Surgery in St Louis part 3

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The day was finally here. After the trip, the fundraising, the loan….we are finally at the morning of the surgery!

We got up at the crack of dawn and I dragged my sleepy little boys to the surgery building. (Right? This hospital was so big, there was a separate building for surgeries. Insane!) They were would up pretty tight with nerves so, they were difficult to contain.

I went to registration and the clerk looked at me and said, “And do you have you payment with you?”

I almost died. I tried not to bite her head off, but I very firmly explained that we made all the payment on the phone yesterday. She disagreed with me because I had no receipt. I explained that my cell phone does not have printing technology quite yet. I suggested she call Dr. Marsh’s office manager. The clerk got huffy but eventually called over.

Shocker: we were fully paid.

They allowed us in and the boys started getting prepared for surgery.

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The internal waiting room had a bubble machine. It was the exact same one the boys hung out with in Ann Arbor before their last surgery. I took the picture for nostalgia’s sake, but the comparison turned my stomach a little. I didn’t want this to be like last time…

Robert was combative because he was scared so, he was taken in first. Peter and I got to spend some quality time watching cartoons, taking selfies, and watching Peter start getting high as a kite when he was given some sedatives.

High as a kite...

High as a kite…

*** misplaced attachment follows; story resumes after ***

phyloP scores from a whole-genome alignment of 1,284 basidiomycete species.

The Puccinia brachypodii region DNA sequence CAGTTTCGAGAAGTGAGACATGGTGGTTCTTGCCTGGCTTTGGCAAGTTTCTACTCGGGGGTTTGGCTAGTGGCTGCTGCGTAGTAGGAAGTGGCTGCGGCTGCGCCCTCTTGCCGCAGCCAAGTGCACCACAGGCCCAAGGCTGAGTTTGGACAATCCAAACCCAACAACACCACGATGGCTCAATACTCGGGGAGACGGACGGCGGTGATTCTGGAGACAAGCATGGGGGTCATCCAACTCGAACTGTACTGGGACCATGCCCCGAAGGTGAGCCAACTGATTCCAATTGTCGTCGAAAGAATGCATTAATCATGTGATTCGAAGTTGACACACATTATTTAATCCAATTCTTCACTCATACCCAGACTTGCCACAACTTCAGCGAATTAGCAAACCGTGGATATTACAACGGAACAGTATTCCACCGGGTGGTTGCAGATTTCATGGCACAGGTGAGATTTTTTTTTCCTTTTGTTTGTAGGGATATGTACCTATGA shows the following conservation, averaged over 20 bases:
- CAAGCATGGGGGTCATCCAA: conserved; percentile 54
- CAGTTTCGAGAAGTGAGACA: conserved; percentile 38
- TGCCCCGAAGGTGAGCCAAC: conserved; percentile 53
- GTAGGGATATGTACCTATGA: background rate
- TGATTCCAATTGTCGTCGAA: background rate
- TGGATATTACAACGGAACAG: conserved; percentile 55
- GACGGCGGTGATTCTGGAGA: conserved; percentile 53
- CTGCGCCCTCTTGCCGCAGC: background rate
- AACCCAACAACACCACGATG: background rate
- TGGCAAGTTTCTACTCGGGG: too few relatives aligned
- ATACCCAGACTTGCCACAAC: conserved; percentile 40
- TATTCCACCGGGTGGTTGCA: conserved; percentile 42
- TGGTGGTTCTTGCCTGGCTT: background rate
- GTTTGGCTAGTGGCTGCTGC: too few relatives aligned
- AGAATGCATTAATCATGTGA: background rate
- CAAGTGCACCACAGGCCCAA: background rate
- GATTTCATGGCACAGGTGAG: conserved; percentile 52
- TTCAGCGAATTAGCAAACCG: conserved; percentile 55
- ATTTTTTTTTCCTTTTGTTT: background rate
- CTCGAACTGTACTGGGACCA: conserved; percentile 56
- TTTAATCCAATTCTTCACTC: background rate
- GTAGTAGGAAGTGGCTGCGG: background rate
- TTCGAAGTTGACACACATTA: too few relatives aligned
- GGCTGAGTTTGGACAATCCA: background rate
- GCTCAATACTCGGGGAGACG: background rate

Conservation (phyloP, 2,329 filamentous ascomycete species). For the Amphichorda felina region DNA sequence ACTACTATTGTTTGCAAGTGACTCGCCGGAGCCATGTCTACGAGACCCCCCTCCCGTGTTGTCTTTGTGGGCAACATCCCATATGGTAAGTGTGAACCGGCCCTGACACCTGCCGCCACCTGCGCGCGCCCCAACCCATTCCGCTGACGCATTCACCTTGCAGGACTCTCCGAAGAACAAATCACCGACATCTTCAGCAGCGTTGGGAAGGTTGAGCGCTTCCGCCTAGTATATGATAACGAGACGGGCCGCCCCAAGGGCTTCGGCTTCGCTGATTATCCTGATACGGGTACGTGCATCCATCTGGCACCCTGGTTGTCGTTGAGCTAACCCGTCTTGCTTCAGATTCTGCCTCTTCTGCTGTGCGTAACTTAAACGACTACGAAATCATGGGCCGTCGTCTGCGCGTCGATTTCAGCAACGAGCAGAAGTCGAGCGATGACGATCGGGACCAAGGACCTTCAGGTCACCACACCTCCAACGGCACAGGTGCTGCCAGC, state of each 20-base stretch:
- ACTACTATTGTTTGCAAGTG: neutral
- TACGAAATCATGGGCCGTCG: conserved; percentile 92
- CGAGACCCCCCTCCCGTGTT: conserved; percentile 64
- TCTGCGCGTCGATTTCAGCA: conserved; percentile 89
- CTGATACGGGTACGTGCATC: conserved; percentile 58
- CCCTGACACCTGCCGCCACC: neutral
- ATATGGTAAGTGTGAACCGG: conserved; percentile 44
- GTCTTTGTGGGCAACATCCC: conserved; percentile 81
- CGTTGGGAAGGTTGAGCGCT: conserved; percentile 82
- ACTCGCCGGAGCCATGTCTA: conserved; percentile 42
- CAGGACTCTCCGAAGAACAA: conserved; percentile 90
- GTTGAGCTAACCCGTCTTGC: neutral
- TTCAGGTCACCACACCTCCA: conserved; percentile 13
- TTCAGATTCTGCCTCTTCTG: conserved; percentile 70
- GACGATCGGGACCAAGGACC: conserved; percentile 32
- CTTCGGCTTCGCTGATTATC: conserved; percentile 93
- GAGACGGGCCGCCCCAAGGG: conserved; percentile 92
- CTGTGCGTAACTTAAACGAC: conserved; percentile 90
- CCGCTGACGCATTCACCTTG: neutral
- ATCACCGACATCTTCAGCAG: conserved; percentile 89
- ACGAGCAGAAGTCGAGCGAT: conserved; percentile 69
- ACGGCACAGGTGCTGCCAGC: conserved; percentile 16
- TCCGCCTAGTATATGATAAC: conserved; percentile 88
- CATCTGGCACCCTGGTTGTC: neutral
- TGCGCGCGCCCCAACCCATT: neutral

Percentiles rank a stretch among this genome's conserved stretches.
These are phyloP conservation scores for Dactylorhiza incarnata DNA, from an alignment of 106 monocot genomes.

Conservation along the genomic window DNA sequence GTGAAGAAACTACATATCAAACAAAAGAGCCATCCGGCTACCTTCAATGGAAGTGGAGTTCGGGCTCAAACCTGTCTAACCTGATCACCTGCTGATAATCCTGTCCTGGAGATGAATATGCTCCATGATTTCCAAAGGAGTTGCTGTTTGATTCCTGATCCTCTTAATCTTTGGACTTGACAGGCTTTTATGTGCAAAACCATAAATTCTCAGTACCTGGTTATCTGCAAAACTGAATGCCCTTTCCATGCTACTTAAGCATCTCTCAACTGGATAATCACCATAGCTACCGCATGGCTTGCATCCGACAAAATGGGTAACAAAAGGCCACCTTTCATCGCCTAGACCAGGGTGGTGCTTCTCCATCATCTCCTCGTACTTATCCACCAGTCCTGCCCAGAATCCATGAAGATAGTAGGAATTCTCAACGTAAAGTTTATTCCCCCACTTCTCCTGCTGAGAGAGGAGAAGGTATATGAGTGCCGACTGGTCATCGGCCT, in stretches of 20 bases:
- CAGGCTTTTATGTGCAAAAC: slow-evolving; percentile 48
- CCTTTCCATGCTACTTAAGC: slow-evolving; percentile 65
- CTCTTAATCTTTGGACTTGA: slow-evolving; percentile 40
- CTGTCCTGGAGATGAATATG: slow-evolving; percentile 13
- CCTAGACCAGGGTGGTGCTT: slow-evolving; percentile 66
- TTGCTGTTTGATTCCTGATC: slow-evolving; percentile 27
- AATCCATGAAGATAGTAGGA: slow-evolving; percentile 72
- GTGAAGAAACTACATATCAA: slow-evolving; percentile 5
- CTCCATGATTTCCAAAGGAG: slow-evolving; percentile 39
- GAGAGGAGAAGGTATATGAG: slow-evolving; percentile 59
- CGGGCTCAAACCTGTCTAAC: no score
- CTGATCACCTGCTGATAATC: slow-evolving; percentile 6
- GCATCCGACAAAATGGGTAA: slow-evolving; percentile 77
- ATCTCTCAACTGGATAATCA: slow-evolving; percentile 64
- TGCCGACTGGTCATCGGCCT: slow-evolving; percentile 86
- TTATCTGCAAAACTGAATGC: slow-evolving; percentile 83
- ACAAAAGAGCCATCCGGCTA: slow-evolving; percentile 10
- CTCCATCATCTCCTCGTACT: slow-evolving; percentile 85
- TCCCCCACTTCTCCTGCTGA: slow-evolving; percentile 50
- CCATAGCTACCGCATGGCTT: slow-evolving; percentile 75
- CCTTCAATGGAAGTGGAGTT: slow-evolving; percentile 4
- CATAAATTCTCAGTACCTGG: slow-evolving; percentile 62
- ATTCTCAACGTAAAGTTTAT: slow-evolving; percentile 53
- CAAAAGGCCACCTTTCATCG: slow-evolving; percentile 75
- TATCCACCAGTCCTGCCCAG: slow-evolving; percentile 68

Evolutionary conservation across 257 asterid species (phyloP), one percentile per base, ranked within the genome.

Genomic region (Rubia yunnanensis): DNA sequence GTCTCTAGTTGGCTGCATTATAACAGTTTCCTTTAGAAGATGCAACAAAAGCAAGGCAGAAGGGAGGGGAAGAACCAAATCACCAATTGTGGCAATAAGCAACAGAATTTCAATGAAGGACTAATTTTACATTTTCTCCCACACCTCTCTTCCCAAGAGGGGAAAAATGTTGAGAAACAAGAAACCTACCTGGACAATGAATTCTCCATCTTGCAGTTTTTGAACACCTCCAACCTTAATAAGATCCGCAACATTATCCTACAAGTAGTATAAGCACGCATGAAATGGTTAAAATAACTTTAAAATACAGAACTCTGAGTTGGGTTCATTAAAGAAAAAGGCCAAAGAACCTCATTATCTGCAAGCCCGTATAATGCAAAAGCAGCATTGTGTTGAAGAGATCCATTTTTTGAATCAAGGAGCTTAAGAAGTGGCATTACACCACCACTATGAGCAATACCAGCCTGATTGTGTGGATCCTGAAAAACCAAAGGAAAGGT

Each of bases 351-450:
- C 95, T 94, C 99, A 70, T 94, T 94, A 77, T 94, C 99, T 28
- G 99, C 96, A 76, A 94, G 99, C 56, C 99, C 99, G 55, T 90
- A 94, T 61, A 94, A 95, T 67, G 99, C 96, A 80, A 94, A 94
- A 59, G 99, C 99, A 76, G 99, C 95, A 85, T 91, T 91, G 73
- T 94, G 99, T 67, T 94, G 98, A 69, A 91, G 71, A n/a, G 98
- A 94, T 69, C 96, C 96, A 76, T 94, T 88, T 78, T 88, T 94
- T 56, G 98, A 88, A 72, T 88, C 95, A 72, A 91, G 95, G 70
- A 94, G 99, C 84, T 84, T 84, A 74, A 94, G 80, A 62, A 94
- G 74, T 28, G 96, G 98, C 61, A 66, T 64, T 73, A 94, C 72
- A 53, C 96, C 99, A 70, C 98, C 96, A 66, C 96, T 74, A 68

Right after Peter was taken back the nurse tried to mother me and insisted I go to the cafeteria and get something to eat. I resisted the urge to kick her in the shins, and briefly disappeared so she would be fully convinced I went to the cafeteria.

We had been on shaky terms with each other since the day before when she told me tongue surgery doesn’t hurt and I called her out on that. I’ve had tongue surgery. It hurts. She claimed that her 35 years of experience caring for patients trumped my actual pain. She knew better about whether or not I experienced pain during a surgery 11 years ago that she wasn’t present at. We had some words.

As soon as I hit the waiting room, I could hear Robert crying. So, I followed the howls to the recovery room. I told the nurse at the room my son was in there and I had been told to join them in recovery. (I was, promise.) She told me my son wasn’t in there.

Now, I have my moments of sheer stupidity, but I know what Robert’s cries sound like. I was quickly turning in to the Hulk’s mother and preparing to bust out a wall to get to him when the nurse came back, looking sheepish.

“You were right.”

I know.

I went in with Robert and he was super confused and sleepy. Despite the stitches and drainage, he looked good. He even asked for some water! It was such a different post-op look compared to last time.

He took a sip of water, and then fell dead asleep.

Trust me, this looks GOOD for 1 hour post-op!

Trust me, this looks GOOD for 1 hour post-op!

His recovery was working out so shockingly easy, I was really looking forward to seeing Peter. If crabby, difficult Robert was having an easy time, Peter would be a breeze!

You know, by this point in my life, you’d think I would know better than to have those thoughts.

As you may recall, Peter has a cast on his right arm right now from a soccer injury. A cast on a sedated, confused, scared little boy becomes a weapon. When Peter entered recovery, he was swinging that cast around like a club, making contact with anyone who was mistakenly in the line of fire. I got clubbed a few times when we were trying to calm him down and let him know he was okay. Eventually we were able to get no-no’s on his arms to protect us and Peter from damage and he settled in to an unhappy nap, too.

He hated those Nemo no-nos.

He hated those Nemo no-nos.

Since I am getting long-winded and the rest of surgery day gets ridiculous, we will continue this tomorrow…

 

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